Mr Torres was in charge of security for the capital city when thousands of rioters stormed Brazil's Congress, presidential palace and Supreme Court on Sunday 8 January.
Brazil's Supreme Court issued an arrest warrant last week, accusing Mr Torres of alleged collusion with rioters behind attacks on government buildings.
Mr Torres denies any role in the riots.
The Supreme Court also accuses Mr Torres of omission - failure to act - in his role as the capital's security chief.
According to Supreme Court Judge Alexandre de Moraes, Mr Torres's "omission was amply proven by the predictability of the conduct of criminal groups and the lack of security that enabled the invasion of public buildings".
In a statement, Brazil's Federal Police said Mr Torres was arrested as he disembarked at the capital's airport at 07:15 local time (10:15 GMT) and taken into custody.
Brazil's President Luiz Inácio Lula da Silva accused allies of his predecessor Jair Bolsonaro of helping the attack on the presidential palace.
President Lula said people within the presidential palace were complicit in allowing rioters to enter government buildings and he vowed to screen employees to improve security.
Mr Torres - who was Mr Bolsonaro's former justice minister - insists his conscience is clear.
On Friday, President Lula's justice minister Flavio Dino said authorities would give Mr Torres until Monday to return to Brazil, or he would face extradition.
Police visited Mr Torres's home and found a document reportedly trying to reverse October's election result.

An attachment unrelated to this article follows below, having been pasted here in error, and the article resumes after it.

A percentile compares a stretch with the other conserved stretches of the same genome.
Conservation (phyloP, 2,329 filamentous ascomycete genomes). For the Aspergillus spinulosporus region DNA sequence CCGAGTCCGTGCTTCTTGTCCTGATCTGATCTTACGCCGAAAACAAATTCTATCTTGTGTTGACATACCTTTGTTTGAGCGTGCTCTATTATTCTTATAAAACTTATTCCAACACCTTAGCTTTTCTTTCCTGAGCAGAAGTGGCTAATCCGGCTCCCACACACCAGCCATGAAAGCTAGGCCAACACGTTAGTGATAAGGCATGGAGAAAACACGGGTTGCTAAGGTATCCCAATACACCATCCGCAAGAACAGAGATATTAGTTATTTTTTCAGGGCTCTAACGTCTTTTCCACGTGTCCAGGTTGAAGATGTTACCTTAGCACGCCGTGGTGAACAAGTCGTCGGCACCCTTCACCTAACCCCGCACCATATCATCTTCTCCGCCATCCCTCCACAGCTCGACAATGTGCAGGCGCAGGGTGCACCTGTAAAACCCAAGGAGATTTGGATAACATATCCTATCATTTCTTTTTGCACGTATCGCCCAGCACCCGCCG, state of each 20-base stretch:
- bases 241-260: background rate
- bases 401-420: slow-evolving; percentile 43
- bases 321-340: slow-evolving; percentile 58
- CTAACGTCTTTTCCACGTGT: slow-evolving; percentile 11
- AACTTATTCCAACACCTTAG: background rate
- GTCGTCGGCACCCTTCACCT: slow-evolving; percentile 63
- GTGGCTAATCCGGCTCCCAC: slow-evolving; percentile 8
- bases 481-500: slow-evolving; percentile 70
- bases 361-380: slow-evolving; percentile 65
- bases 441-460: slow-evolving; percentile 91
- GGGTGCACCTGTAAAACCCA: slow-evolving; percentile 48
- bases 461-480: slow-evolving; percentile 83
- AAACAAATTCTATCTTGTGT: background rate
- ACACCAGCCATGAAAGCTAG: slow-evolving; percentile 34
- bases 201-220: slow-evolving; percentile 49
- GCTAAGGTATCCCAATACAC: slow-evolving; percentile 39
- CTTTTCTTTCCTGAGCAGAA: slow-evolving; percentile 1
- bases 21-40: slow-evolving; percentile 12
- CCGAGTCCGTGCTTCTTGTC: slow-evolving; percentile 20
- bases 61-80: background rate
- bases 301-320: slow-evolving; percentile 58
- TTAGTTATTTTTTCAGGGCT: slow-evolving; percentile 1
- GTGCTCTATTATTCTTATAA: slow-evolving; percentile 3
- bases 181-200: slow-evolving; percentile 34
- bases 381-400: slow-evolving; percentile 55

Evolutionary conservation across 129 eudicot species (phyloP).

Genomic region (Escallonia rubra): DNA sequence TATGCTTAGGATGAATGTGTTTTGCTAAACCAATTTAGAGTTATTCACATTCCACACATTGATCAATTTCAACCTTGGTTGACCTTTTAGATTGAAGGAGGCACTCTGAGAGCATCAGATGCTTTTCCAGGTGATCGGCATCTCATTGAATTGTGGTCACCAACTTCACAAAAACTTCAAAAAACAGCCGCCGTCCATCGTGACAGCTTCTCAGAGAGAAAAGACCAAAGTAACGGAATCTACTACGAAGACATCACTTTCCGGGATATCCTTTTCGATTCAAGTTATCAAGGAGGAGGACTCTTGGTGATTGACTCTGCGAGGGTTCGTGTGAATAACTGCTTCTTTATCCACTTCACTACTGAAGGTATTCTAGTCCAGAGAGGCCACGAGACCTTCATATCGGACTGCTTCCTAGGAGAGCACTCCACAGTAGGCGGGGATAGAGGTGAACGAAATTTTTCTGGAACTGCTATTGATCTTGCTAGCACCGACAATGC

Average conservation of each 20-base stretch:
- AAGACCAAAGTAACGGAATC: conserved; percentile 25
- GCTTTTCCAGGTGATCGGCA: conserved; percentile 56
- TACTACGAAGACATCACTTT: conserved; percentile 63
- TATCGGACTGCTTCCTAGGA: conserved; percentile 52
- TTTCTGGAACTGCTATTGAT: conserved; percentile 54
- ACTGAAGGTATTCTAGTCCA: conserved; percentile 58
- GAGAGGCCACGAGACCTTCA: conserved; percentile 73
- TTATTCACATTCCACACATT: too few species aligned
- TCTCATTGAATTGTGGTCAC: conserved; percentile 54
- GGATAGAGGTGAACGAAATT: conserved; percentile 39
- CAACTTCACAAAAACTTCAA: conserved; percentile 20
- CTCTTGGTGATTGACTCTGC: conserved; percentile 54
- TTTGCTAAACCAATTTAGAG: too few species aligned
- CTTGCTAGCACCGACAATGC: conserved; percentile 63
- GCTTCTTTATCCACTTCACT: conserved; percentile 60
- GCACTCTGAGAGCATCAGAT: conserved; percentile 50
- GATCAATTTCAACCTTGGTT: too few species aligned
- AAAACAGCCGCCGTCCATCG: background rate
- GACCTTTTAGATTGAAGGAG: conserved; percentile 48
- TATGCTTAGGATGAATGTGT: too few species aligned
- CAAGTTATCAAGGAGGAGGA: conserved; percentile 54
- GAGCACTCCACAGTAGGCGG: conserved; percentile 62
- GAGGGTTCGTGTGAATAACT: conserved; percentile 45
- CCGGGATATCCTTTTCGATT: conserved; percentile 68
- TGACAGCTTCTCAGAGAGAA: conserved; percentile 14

Mr Torres said the document was taken out of context - but did say he would return to Brazil to defend himself, calling last week's riots the most bitter day of his personal and professional life.
He had been on holiday with his family in Miami when the storming took place, but left on Friday evening to fly back to Brasília.
Brazilian Senator Randolfe Rodrigues said Mr Torres' arrest is "another reminder for those who have spent the past four years disrespecting the law and conspiring against the country".
"Brazil is telling the world that it will not give room for coup d'etat," Mr Rodrigues added in a tweet.
Following the riots, Brazil's judicial authorities ordered the arrest of other top public officials and Fábio Augusto, the police commander, was dismissed from his role.
On Friday, the Supreme Court agreed to include right-wing former President Jair Bolsonaro in its investigation of 8 January's riots.
Mr Bolsonaro, who has refused to concede defeat, posted a video days after the riots questioning the legitimacy of October's presidential elections, which he lost to Mr Lula.
Prosecutors said the former president may have incited a crime by making such claims.
While the video was posted after Sunday's riot and later deleted, the prosecutor general's office argued its content was sufficient to justify investigating Mr Bolsonaro's conduct beforehand.
Supreme Court Judge Alexandre de Moraes announced Mr Bolsonaro would be included in the probe into what the office of the prosecutor general said was the "instigation and intellectual authorship" of the rioting.
"Public figures who continue to cowardly conspire against democracy... will be held accountable," Justice de Moraes added.